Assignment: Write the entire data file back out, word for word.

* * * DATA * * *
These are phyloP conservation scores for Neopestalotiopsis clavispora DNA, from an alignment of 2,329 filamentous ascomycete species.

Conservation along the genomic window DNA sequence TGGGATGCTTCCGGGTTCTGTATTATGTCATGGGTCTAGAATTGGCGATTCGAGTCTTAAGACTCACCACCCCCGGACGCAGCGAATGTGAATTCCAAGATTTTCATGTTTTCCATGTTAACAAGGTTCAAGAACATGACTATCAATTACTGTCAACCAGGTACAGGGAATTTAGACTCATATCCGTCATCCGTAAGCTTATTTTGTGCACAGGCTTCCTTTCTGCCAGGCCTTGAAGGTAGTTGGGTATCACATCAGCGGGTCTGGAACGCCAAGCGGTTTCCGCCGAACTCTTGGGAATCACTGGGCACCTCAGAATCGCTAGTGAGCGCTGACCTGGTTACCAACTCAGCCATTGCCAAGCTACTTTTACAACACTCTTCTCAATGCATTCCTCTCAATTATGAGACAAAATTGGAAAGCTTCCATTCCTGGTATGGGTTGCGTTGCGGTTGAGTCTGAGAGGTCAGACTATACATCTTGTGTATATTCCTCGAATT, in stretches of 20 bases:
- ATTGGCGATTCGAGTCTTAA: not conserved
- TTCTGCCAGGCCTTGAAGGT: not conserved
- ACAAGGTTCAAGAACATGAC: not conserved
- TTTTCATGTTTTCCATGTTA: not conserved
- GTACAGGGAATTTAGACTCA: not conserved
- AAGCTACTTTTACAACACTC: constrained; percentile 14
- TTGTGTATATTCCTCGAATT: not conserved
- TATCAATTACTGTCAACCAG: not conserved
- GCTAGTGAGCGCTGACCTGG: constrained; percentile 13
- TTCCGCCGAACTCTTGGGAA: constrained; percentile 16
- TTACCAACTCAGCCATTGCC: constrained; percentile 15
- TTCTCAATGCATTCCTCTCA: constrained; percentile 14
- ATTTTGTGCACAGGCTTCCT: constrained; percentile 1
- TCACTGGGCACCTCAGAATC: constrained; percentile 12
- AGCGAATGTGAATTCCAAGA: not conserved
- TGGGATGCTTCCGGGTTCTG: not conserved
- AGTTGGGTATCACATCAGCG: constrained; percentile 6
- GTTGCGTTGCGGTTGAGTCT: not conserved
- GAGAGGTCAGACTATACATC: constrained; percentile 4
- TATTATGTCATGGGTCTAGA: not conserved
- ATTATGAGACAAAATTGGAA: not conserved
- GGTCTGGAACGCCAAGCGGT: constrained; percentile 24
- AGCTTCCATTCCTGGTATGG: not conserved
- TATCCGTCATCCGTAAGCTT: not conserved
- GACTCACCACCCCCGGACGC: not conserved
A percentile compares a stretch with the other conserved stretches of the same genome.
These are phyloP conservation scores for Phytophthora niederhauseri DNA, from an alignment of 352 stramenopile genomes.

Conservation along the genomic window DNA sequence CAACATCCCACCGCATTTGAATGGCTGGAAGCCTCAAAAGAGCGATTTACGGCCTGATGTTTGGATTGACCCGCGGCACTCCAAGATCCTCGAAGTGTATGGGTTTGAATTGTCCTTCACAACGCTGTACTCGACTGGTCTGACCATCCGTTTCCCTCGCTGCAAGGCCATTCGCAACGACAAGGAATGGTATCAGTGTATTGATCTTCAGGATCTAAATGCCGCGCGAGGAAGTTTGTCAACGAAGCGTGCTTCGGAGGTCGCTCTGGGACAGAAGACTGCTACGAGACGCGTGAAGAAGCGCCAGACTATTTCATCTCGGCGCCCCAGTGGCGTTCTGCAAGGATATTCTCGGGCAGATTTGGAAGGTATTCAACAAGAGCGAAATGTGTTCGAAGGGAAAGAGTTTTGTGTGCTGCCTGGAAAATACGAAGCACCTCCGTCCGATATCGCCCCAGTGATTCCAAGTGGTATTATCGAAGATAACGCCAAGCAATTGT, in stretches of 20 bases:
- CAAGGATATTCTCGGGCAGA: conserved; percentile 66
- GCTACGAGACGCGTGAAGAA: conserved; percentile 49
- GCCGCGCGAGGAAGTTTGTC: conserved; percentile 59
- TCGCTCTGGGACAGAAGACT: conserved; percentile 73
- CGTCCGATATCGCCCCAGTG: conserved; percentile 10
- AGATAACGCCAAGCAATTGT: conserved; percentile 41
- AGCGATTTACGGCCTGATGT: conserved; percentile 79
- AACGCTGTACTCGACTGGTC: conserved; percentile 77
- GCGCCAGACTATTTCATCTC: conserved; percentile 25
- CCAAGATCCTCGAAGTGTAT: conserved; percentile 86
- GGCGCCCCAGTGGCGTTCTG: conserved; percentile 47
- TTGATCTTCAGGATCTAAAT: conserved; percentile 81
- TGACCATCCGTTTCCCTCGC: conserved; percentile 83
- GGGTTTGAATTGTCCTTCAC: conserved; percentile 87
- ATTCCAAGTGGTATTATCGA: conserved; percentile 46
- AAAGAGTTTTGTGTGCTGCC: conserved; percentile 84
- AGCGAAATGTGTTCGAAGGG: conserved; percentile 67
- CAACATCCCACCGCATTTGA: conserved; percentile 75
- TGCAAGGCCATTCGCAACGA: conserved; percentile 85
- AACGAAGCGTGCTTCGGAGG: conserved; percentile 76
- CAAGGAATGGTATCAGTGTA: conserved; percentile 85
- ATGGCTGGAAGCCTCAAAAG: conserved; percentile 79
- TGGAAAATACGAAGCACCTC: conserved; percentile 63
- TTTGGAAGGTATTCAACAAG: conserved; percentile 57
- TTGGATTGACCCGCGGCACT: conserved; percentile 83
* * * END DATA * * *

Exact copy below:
These are phyloP conservation scores for Neopestalotiopsis clavispora DNA, from an alignment of 2,329 filamentous ascomycete species.

Conservation along the genomic window DNA sequence TGGGATGCTTCCGGGTTCTGTATTATGTCATGGGTCTAGAATTGGCGATTCGAGTCTTAAGACTCACCACCCCCGGACGCAGCGAATGTGAATTCCAAGATTTTCATGTTTTCCATGTTAACAAGGTTCAAGAACATGACTATCAATTACTGTCAACCAGGTACAGGGAATTTAGACTCATATCCGTCATCCGTAAGCTTATTTTGTGCACAGGCTTCCTTTCTGCCAGGCCTTGAAGGTAGTTGGGTATCACATCAGCGGGTCTGGAACGCCAAGCGGTTTCCGCCGAACTCTTGGGAATCACTGGGCACCTCAGAATCGCTAGTGAGCGCTGACCTGGTTACCAACTCAGCCATTGCCAAGCTACTTTTACAACACTCTTCTCAATGCATTCCTCTCAATTATGAGACAAAATTGGAAAGCTTCCATTCCTGGTATGGGTTGCGTTGCGGTTGAGTCTGAGAGGTCAGACTATACATCTTGTGTATATTCCTCGAATT, in stretches of 20 bases:
- ATTGGCGATTCGAGTCTTAA: not conserved
- TTCTGCCAGGCCTTGAAGGT: not conserved
- ACAAGGTTCAAGAACATGAC: not conserved
- TTTTCATGTTTTCCATGTTA: not conserved
- GTACAGGGAATTTAGACTCA: not conserved
- AAGCTACTTTTACAACACTC: constrained; percentile 14
- TTGTGTATATTCCTCGAATT: not conserved
- TATCAATTACTGTCAACCAG: not conserved
- GCTAGTGAGCGCTGACCTGG: constrained; percentile 13
- TTCCGCCGAACTCTTGGGAA: constrained; percentile 16
- TTACCAACTCAGCCATTGCC: constrained; percentile 15
- TTCTCAATGCATTCCTCTCA: constrained; percentile 14
- ATTTTGTGCACAGGCTTCCT: constrained; percentile 1
- TCACTGGGCACCTCAGAATC: constrained; percentile 12
- AGCGAATGTGAATTCCAAGA: not conserved
- TGGGATGCTTCCGGGTTCTG: not conserved
- AGTTGGGTATCACATCAGCG: constrained; percentile 6
- GTTGCGTTGCGGTTGAGTCT: not conserved
- GAGAGGTCAGACTATACATC: constrained; percentile 4
- TATTATGTCATGGGTCTAGA: not conserved
- ATTATGAGACAAAATTGGAA: not conserved
- GGTCTGGAACGCCAAGCGGT: constrained; percentile 24
- AGCTTCCATTCCTGGTATGG: not conserved
- TATCCGTCATCCGTAAGCTT: not conserved
- GACTCACCACCCCCGGACGC: not conserved
A percentile compares a stretch with the other conserved stretches of the same genome.
These are phyloP conservation scores for Phytophthora niederhauseri DNA, from an alignment of 352 stramenopile genomes.

Conservation along the genomic window DNA sequence CAACATCCCACCGCATTTGAATGGCTGGAAGCCTCAAAAGAGCGATTTACGGCCTGATGTTTGGATTGACCCGCGGCACTCCAAGATCCTCGAAGTGTATGGGTTTGAATTGTCCTTCACAACGCTGTACTCGACTGGTCTGACCATCCGTTTCCCTCGCTGCAAGGCCATTCGCAACGACAAGGAATGGTATCAGTGTATTGATCTTCAGGATCTAAATGCCGCGCGAGGAAGTTTGTCAACGAAGCGTGCTTCGGAGGTCGCTCTGGGACAGAAGACTGCTACGAGACGCGTGAAGAAGCGCCAGACTATTTCATCTCGGCGCCCCAGTGGCGTTCTGCAAGGATATTCTCGGGCAGATTTGGAAGGTATTCAACAAGAGCGAAATGTGTTCGAAGGGAAAGAGTTTTGTGTGCTGCCTGGAAAATACGAAGCACCTCCGTCCGATATCGCCCCAGTGATTCCAAGTGGTATTATCGAAGATAACGCCAAGCAATTGT, in stretches of 20 bases:
- CAAGGATATTCTCGGGCAGA: conserved; percentile 66
- GCTACGAGACGCGTGAAGAA: conserved; percentile 49
- GCCGCGCGAGGAAGTTTGTC: conserved; percentile 59
- TCGCTCTGGGACAGAAGACT: conserved; percentile 73
- CGTCCGATATCGCCCCAGTG: conserved; percentile 10
- AGATAACGCCAAGCAATTGT: conserved; percentile 41
- AGCGATTTACGGCCTGATGT: conserved; percentile 79
- AACGCTGTACTCGACTGGTC: conserved; percentile 77
- GCGCCAGACTATTTCATCTC: conserved; percentile 25
- CCAAGATCCTCGAAGTGTAT: conserved; percentile 86
- GGCGCCCCAGTGGCGTTCTG: conserved; percentile 47
- TTGATCTTCAGGATCTAAAT: conserved; percentile 81
- TGACCATCCGTTTCCCTCGC: conserved; percentile 83
- GGGTTTGAATTGTCCTTCAC: conserved; percentile 87
- ATTCCAAGTGGTATTATCGA: conserved; percentile 46
- AAAGAGTTTTGTGTGCTGCC: conserved; percentile 84
- AGCGAAATGTGTTCGAAGGG: conserved; percentile 67
- CAACATCCCACCGCATTTGA: conserved; percentile 75
- TGCAAGGCCATTCGCAACGA: conserved; percentile 85
- AACGAAGCGTGCTTCGGAGG: conserved; percentile 76
- CAAGGAATGGTATCAGTGTA: conserved; percentile 85
- ATGGCTGGAAGCCTCAAAAG: conserved; percentile 79
- TGGAAAATACGAAGCACCTC: conserved; percentile 63
- TTTGGAAGGTATTCAACAAG: conserved; percentile 57
- TTGGATTGACCCGCGGCACT: conserved; percentile 83